Bite My Coin

I know there are fellow baby boomers who embraced each new technological marvel as it came along: the first primitive computers, the first BlackBerry phones, the first digital cameras. But I’ve resisted technology every step of the way.

When the newspaper I worked for in the 1980s started replacing our manual typewriters with computers, the management decided the best way to get its employees comfortable with this new technology was to teach us in the comfort of our own homes. I felt pretty confident after listening to the tech guy go through the whole system with me, but after he left I couldn’t figure out how to start the computer on my own. I was so frustrated that my impulse was to throw the computer through the front window.

I eventually got comfortable with computers—I had no choice—and even started to appreciate that they made writing and editing easier; instead of using white-out and pasting (with glue) strips of paper over mistakes, I could do that with a few keystrokes.

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Dropping Out

I’m not quite there but I’m getting to the point where I can see the pleasures of dropping out—not like in the 1970s, when young people wanted to flee a materialistic society and live simply  off the land. That life sounds more appealing now than the virtual one I scramble to keep up with. Long ago (in the time line of the Internet and social media) I got on Facebook, but I sometimes wonder if I should be on Twitter or Instagram in order to keep up with things. Am I missing out by not being more fully engaged with social media?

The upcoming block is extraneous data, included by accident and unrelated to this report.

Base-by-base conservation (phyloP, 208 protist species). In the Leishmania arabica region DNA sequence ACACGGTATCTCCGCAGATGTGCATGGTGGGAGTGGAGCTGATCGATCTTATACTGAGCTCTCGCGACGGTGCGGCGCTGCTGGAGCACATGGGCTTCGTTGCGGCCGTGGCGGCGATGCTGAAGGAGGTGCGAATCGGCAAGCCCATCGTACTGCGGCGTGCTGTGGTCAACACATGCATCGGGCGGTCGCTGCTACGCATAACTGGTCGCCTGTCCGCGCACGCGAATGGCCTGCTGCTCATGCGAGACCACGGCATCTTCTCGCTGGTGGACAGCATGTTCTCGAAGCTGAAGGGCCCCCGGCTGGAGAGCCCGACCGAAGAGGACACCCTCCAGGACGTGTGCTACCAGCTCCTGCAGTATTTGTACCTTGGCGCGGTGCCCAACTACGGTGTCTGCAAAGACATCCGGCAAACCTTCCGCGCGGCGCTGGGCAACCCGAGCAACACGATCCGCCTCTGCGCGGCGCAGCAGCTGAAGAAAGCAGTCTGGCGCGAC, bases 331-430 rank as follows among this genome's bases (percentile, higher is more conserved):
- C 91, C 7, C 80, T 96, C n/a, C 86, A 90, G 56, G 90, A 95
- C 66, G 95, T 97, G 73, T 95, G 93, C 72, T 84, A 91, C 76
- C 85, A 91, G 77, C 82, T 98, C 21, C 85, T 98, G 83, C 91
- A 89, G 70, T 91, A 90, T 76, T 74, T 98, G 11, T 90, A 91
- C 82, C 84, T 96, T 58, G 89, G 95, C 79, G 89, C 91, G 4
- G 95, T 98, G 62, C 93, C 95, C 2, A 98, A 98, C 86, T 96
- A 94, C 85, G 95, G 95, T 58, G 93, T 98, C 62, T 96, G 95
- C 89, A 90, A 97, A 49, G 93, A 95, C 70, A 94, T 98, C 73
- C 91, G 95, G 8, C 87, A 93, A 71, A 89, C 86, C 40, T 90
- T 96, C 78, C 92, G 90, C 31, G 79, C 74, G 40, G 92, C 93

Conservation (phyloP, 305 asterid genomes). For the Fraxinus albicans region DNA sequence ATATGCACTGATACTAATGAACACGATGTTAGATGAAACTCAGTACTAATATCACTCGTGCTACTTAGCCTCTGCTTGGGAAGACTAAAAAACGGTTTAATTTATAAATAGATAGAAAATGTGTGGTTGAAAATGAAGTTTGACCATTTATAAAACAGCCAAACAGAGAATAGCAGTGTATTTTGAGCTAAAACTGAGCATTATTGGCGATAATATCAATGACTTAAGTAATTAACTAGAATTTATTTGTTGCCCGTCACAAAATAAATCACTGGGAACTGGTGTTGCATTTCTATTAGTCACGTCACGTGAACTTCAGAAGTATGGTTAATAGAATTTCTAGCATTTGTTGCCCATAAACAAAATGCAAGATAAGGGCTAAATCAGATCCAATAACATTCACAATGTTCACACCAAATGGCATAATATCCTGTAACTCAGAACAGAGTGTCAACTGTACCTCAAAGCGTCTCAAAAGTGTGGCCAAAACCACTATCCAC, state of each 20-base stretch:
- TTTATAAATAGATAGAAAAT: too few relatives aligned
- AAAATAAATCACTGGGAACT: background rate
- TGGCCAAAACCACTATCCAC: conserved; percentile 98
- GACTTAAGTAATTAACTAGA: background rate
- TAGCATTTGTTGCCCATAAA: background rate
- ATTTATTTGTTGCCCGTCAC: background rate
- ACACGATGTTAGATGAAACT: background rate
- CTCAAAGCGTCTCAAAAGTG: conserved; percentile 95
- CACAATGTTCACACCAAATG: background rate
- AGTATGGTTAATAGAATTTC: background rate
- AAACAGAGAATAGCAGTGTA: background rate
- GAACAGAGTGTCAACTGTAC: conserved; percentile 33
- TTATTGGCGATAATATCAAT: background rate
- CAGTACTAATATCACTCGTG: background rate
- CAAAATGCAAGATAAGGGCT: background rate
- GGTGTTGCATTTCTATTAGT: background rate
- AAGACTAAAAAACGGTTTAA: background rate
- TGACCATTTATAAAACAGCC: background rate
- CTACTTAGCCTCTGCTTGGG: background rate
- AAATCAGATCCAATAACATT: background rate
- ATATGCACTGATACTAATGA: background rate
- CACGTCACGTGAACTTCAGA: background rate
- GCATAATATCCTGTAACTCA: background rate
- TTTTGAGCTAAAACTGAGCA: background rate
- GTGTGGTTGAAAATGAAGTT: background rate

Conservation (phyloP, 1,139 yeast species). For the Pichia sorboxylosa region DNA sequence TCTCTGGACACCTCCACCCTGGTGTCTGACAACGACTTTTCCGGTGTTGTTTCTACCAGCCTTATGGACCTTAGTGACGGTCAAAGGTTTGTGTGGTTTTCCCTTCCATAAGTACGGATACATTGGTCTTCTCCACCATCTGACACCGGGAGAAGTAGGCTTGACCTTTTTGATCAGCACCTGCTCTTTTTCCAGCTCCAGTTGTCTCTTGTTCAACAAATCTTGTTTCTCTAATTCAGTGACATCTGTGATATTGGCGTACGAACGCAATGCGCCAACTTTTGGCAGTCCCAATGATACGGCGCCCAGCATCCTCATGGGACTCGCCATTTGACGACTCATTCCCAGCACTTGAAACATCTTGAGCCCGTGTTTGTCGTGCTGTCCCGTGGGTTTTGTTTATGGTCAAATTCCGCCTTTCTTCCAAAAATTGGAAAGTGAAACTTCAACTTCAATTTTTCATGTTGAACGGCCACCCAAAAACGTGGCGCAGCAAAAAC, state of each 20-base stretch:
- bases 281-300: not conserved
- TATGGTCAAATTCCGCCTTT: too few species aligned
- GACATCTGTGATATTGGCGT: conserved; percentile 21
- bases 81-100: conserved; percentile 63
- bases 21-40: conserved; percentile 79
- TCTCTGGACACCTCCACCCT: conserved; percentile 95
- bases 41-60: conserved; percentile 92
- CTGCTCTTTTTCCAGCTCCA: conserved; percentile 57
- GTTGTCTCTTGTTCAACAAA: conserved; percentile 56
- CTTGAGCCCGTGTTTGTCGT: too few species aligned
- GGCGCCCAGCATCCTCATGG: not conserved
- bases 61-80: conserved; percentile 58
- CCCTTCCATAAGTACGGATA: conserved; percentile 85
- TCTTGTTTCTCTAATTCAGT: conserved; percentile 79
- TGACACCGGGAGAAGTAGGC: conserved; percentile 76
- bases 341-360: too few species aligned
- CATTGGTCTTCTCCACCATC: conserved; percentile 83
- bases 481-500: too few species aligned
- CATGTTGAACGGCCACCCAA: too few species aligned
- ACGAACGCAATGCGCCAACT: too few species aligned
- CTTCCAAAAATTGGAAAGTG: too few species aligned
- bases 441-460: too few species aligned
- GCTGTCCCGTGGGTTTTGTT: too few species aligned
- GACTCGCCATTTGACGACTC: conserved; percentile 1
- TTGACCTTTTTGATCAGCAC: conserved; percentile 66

How much of my precious time do I want to spend in an online world that is moving so fast I can hardly keep up?

It’s that “keeping up with things” that I struggle with. As I get older, I want my life to get simpler, while social media complicates it and challenges me with new terminology (meme, troll) and new platforms that I struggle to make sense of. I’m so out of touch with the electronic world that when I first read a long article in the New Yorker several years ago about a new program—I mean, platform—called Twitter, I was skeptical and scornful. Why would anyone want to write in a format where you were limited to 140 characters? Well, our president for one, along with millions of others.

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